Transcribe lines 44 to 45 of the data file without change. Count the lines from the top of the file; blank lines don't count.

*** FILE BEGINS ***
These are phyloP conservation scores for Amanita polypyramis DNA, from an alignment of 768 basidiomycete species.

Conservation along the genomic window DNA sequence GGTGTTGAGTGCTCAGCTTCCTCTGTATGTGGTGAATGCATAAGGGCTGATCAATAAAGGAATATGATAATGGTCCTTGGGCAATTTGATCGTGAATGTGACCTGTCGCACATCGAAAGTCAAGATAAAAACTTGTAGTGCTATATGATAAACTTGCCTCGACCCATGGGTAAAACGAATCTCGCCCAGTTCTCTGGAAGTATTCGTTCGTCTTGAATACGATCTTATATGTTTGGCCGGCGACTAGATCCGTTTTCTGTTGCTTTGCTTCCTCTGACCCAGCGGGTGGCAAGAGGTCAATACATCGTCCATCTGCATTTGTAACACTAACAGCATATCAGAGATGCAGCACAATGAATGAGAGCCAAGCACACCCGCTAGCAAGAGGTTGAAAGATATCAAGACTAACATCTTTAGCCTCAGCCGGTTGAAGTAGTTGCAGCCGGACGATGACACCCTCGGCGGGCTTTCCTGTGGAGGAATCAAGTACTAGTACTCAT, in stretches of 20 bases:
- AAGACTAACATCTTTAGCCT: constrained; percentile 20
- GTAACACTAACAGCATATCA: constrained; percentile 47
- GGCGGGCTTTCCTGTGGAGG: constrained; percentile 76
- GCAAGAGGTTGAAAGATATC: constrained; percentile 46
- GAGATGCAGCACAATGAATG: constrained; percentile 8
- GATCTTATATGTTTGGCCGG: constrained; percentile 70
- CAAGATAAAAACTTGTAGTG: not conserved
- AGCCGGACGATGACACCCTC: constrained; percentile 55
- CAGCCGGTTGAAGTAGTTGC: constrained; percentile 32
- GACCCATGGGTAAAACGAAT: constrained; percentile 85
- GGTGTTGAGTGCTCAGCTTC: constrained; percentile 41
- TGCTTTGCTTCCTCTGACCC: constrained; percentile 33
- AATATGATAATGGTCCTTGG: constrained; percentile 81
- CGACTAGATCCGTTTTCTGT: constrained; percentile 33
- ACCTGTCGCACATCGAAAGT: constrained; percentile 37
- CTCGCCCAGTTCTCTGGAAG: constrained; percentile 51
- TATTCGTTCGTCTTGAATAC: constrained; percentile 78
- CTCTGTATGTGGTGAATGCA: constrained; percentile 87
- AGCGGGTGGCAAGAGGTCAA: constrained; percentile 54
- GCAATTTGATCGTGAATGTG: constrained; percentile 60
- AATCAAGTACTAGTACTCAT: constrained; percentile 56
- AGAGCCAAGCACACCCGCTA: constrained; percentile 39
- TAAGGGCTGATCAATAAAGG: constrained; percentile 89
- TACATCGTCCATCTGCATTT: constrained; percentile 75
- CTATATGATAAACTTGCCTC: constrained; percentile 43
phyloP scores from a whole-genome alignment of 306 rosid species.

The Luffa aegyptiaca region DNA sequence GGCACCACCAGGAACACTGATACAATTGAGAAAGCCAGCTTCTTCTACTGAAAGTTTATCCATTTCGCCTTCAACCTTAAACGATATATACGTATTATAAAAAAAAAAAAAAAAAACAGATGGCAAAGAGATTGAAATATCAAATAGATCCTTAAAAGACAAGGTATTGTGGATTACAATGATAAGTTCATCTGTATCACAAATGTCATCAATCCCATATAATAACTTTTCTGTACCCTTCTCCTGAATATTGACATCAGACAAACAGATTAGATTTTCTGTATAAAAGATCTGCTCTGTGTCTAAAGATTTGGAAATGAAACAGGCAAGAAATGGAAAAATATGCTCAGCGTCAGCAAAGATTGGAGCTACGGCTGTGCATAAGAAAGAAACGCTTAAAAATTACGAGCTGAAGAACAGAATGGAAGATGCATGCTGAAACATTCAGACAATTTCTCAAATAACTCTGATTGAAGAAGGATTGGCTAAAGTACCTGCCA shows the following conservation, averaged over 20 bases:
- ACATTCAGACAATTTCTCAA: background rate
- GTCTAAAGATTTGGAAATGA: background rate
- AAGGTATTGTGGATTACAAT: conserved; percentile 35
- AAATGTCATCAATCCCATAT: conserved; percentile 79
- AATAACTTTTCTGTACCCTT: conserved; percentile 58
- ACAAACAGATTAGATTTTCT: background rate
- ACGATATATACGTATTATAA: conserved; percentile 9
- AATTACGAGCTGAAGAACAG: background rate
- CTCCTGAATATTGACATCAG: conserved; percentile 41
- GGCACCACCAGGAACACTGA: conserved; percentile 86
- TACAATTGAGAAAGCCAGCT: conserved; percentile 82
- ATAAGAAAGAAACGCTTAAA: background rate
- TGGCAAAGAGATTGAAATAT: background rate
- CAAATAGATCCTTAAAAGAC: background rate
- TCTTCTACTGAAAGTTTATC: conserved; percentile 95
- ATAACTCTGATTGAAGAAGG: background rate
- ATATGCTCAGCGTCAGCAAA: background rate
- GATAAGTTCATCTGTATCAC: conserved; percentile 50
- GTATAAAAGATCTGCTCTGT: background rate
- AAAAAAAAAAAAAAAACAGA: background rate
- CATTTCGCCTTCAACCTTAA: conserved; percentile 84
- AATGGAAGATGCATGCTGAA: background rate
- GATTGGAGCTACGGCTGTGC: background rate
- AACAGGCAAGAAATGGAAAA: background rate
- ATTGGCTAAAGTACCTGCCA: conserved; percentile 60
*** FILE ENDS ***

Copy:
- TCTTCTACTGAAAGTTTATC: conserved; percentile 95
- ATAACTCTGATTGAAGAAGG: background rate